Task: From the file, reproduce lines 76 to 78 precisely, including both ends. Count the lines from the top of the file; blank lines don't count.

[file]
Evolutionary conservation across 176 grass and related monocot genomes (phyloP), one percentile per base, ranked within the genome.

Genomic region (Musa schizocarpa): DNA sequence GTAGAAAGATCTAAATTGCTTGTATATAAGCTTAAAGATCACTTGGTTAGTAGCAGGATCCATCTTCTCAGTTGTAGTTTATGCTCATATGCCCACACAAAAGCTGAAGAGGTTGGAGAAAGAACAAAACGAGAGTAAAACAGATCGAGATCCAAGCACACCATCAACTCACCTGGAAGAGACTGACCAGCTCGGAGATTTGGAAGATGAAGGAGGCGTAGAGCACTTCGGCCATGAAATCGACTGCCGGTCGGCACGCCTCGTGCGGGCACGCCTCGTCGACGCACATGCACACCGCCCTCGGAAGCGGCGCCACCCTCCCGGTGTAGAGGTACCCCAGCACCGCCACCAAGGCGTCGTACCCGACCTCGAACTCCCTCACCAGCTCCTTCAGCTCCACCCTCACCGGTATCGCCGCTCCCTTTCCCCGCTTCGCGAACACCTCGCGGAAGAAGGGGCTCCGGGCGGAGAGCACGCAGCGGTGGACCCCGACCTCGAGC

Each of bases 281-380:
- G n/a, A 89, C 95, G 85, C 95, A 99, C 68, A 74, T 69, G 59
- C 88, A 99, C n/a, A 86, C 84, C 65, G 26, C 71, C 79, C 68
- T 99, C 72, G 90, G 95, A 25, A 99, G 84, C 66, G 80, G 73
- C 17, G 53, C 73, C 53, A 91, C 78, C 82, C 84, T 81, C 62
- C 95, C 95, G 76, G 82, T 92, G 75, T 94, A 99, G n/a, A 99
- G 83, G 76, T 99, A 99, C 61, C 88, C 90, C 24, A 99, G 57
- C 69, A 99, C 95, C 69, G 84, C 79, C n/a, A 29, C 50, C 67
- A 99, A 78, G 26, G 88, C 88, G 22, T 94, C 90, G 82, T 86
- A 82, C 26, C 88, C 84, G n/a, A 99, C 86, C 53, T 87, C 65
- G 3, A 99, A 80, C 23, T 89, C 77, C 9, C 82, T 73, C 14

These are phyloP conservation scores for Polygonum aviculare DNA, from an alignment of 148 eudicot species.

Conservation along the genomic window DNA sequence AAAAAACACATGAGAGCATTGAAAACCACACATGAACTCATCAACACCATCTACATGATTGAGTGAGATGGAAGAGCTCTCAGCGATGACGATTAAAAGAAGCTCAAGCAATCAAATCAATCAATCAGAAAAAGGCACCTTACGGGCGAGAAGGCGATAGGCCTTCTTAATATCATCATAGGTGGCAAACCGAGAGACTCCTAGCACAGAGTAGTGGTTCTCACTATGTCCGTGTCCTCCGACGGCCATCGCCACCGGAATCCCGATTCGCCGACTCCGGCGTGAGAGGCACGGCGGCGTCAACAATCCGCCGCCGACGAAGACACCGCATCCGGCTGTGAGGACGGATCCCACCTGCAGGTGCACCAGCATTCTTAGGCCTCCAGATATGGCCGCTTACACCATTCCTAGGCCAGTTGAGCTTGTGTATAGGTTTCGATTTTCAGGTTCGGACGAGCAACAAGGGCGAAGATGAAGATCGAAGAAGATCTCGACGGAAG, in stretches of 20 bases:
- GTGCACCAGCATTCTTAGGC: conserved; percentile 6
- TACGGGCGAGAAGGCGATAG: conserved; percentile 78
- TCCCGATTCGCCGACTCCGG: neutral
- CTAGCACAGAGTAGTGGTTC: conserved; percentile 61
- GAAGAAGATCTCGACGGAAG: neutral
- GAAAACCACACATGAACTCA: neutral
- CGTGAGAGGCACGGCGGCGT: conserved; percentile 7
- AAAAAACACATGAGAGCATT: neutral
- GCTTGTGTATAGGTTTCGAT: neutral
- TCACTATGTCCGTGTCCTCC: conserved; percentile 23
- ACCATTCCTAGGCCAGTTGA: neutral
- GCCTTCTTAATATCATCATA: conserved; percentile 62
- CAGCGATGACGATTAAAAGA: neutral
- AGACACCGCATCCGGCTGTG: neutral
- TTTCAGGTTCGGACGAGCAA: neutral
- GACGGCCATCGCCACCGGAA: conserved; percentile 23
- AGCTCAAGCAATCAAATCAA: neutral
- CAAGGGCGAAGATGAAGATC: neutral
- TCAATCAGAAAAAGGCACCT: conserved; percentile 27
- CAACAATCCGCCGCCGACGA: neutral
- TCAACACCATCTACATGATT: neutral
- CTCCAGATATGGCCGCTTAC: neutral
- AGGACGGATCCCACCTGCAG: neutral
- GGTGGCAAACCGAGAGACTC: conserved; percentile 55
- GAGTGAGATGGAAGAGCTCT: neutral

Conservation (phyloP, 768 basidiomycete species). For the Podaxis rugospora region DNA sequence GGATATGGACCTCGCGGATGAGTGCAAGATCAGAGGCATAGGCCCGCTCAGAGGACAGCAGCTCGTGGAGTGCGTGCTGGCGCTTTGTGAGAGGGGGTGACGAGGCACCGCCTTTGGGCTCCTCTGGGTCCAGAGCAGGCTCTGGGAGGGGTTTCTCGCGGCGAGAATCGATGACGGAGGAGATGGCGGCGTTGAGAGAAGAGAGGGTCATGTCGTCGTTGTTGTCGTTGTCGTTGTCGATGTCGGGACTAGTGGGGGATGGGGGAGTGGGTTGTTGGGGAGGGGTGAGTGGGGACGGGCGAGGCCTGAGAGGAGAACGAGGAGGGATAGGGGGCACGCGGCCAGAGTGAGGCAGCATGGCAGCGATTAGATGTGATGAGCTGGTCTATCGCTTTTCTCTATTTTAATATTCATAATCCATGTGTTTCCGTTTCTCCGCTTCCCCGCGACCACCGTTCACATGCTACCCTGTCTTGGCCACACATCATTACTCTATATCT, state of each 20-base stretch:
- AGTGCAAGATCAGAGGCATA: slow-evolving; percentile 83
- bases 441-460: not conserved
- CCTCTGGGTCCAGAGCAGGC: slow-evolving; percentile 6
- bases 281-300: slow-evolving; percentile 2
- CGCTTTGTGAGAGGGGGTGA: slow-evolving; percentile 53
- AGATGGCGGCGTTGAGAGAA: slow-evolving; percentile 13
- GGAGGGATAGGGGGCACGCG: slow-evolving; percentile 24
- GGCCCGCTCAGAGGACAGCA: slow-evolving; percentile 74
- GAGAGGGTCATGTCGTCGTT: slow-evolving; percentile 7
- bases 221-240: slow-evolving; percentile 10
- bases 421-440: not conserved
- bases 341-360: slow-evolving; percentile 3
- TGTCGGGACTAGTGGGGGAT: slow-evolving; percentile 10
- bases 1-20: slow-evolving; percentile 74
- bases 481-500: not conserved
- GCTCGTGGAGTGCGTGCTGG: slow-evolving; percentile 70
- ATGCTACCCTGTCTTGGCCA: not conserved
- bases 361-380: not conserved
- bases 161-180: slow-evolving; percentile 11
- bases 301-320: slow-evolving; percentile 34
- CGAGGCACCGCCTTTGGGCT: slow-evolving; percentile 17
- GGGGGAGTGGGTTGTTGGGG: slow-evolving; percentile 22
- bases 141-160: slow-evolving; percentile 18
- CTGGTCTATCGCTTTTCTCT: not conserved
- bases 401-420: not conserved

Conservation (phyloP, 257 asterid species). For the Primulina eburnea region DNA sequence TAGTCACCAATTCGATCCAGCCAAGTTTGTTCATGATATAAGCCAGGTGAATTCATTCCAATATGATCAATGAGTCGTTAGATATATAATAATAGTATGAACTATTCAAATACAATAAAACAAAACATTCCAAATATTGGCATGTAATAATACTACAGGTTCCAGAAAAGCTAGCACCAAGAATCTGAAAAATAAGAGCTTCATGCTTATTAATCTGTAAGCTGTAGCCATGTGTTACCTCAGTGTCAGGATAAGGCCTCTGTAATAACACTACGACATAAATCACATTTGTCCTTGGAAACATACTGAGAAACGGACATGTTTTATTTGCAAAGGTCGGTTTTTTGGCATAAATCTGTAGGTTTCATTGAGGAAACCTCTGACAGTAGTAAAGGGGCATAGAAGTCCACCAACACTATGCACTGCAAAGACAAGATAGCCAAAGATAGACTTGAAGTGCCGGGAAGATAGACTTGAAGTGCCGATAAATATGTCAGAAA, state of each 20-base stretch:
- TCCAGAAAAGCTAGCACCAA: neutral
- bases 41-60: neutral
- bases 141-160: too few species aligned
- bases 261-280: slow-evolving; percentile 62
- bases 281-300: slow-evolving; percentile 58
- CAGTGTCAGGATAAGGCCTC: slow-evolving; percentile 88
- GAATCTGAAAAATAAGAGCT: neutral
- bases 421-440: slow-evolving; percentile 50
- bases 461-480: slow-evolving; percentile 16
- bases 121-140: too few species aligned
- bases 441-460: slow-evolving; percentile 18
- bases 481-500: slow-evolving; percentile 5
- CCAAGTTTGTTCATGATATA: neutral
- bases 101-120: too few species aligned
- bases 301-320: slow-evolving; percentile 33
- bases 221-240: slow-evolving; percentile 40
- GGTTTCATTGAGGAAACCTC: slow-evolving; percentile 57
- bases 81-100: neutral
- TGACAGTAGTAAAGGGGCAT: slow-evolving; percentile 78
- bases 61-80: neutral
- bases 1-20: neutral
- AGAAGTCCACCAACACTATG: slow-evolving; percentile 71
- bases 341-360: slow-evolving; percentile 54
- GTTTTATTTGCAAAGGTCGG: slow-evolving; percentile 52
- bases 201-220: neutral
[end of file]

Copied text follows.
- bases 461-480: slow-evolving; percentile 16
- bases 121-140: too few species aligned
- bases 441-460: slow-evolving; percentile 18